In its book form, the collection Les tortures volontaires is hand held for solitary viewing; like other books and fashion magazines, its pages can be turned at leisure. In intimate collusion the pages disclose a series of ritual acts performed on naked female bodies. Repeatedly the images invite the gaze to explore soft female flesh. Like at a peep show window only the gaze is invited, not the touch; the gaze is directed, circumscribed; and the female body is offered in parts: breast, chin, thigh, the inner surface of the arm above the elbow, hair and scalp, buttocks, abdomen, neck, beatific face. An index of erogenous regions, accompanied by manufactured interventions, offers a scopic exploration that maps regions of pleasure situated in the female body, a body required to give and experience only those pleasures circumscribed within the encyclopaedia of mandatory heterosexuality, a body prohibited from experiencing sexual desire.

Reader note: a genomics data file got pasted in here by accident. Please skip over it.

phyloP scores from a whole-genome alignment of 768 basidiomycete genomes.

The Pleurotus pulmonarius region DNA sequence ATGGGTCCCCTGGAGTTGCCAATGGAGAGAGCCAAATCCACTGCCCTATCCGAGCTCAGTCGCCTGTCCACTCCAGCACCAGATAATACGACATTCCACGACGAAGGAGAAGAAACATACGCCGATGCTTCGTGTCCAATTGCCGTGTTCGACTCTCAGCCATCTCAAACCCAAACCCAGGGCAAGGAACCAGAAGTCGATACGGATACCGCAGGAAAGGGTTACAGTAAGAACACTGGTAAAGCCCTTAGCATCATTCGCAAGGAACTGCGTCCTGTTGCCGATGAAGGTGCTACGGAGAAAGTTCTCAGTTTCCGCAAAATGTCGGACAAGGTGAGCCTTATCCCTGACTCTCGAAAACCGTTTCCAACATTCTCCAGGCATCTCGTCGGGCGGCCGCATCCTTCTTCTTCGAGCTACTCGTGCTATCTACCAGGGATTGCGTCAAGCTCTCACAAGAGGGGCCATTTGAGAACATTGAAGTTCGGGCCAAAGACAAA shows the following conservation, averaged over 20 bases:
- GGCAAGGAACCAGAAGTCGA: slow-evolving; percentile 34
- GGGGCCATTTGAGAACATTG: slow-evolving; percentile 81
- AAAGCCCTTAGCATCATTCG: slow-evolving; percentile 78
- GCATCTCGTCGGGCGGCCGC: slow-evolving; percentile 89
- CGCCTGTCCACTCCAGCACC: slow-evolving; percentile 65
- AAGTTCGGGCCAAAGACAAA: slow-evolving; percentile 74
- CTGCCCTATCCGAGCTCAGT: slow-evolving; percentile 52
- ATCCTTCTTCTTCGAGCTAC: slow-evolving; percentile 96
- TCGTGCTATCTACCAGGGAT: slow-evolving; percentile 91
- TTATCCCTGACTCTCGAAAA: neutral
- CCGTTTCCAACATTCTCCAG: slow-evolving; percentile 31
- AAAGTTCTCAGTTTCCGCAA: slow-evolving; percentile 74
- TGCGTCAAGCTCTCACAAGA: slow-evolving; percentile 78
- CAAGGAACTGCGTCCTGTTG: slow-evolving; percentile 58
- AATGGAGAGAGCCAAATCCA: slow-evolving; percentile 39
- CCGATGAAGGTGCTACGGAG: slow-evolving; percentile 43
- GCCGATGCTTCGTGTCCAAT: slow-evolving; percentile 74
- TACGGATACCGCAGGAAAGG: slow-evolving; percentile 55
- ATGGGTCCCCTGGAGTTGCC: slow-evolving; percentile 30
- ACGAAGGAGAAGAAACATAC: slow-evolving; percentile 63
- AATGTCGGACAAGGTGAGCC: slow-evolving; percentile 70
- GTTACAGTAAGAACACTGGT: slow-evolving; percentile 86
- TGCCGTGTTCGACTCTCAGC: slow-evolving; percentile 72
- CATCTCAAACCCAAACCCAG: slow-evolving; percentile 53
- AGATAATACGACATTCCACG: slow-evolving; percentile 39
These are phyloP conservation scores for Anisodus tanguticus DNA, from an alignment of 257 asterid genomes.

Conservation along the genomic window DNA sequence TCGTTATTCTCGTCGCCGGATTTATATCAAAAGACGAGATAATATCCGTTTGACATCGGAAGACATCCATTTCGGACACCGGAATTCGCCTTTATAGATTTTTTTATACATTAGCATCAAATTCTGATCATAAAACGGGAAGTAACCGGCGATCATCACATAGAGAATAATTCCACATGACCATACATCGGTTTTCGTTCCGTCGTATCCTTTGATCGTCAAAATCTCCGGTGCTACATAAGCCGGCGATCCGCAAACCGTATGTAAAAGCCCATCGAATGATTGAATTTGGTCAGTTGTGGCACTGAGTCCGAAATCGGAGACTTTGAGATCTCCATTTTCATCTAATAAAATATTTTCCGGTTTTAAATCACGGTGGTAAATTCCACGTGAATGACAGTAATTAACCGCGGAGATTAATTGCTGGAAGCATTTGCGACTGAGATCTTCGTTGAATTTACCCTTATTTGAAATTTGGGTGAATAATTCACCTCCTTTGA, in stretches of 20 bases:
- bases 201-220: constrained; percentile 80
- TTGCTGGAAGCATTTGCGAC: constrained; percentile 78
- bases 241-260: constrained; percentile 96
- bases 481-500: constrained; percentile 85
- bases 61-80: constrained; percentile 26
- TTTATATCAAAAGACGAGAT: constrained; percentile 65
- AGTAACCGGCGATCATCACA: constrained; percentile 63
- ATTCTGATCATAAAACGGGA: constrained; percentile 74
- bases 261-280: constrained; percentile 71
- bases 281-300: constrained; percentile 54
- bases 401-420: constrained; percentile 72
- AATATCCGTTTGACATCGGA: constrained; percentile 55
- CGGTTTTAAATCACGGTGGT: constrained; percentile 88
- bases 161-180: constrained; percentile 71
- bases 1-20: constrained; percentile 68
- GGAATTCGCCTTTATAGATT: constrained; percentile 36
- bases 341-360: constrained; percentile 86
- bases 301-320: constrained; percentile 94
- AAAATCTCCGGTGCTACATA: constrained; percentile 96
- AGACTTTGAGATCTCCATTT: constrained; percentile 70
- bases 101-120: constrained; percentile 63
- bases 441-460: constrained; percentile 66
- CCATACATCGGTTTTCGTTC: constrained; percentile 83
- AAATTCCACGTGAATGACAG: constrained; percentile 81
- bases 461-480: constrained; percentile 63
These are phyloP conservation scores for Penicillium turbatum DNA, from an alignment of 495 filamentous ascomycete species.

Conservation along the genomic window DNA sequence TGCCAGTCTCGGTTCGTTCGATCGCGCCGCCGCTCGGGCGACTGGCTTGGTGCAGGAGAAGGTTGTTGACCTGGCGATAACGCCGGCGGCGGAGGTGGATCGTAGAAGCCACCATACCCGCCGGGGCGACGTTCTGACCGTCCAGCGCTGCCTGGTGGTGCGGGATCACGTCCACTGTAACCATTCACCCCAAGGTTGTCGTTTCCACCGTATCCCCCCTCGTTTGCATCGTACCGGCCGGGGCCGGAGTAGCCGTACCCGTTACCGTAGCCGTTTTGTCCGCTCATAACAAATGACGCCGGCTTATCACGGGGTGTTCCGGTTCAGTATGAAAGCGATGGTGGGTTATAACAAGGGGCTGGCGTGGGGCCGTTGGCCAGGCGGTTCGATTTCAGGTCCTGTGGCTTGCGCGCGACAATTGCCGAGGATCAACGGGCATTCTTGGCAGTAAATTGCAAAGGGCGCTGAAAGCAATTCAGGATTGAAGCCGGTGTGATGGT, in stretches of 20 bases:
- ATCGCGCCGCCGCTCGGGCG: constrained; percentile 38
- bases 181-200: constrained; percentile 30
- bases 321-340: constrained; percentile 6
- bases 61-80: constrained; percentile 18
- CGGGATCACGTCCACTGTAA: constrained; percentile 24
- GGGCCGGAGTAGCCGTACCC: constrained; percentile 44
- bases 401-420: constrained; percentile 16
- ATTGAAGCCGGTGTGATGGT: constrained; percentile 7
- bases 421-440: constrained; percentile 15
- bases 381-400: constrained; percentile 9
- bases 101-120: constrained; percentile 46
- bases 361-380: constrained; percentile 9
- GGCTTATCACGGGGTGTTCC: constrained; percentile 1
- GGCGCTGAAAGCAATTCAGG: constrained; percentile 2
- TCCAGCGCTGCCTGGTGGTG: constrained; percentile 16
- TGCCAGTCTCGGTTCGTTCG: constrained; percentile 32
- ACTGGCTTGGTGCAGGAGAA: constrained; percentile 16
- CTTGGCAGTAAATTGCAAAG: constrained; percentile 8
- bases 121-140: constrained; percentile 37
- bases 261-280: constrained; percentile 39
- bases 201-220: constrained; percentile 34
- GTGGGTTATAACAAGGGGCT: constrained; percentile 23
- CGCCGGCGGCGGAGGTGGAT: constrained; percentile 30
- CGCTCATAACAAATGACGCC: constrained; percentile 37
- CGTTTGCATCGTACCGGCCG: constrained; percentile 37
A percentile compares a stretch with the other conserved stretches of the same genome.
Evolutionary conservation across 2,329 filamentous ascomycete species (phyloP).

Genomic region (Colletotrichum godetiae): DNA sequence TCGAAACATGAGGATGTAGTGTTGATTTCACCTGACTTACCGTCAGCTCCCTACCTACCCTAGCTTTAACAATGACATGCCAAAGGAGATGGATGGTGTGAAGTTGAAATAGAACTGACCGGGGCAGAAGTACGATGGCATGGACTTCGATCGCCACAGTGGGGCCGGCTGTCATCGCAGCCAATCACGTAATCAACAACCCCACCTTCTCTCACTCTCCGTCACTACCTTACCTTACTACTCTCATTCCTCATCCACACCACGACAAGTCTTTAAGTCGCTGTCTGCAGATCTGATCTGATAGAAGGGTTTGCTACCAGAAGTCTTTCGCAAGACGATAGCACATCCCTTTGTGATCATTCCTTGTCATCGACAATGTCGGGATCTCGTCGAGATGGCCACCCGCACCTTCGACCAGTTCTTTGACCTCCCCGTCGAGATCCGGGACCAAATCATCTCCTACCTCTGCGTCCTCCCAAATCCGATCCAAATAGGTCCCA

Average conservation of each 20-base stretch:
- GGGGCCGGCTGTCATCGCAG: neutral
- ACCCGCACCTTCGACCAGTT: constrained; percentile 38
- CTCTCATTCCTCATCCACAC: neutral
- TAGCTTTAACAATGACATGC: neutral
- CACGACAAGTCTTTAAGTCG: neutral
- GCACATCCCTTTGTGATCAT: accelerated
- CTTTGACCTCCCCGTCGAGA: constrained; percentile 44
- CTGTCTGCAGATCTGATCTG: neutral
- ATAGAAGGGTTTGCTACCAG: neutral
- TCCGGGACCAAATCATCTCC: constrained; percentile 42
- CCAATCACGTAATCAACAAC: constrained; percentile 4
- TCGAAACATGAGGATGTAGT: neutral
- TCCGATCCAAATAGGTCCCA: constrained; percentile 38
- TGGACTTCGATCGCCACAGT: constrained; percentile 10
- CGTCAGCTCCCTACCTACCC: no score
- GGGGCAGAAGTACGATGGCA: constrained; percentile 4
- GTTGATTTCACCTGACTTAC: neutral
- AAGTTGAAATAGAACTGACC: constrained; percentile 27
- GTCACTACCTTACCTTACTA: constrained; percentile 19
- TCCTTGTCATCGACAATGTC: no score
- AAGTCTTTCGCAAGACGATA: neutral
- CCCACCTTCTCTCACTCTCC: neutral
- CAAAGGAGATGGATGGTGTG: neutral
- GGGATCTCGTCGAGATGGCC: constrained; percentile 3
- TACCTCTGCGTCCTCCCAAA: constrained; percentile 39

In the exhibition Annette Messager: faire des histoires/making up stories the work Les tortures volontaires is reformulated. It appears as an accretion of eighty-five small black and white photo images framed behind glass and informally arranged without grid or axis on a wall, together with a white box which contains a workbook covered with ordinary brown paper. The title, Les tortures volontaires, the album number and the author’s name, Annette Messager Collectionneuse, are handwritten on the book’s cover. A few loose pages protruding from the workbook identify it as the source of the framed photo images mounted on the wall. We are denied entry to the book which is confined like a precious document within the box, but the monochromatic reproductions of advertising images displayed on the wall redouble its content. They offer the female body as an object with erotic potential; however, access to the apparent source of pleasure is still denied. And these images again presume a voyeur who seeks that which, though implied, is absent from view and is also always forbidden–namely female sexual desire, jouissance. Is seeking that which is forbidden another form of voluntary torture? Or, might the intended bondage be manipulated or reinvented as a source of pleasure and a means of resistance?
Speaking about S/M games explored in gay culture and about the need for an art of life, Michel Foucault claims: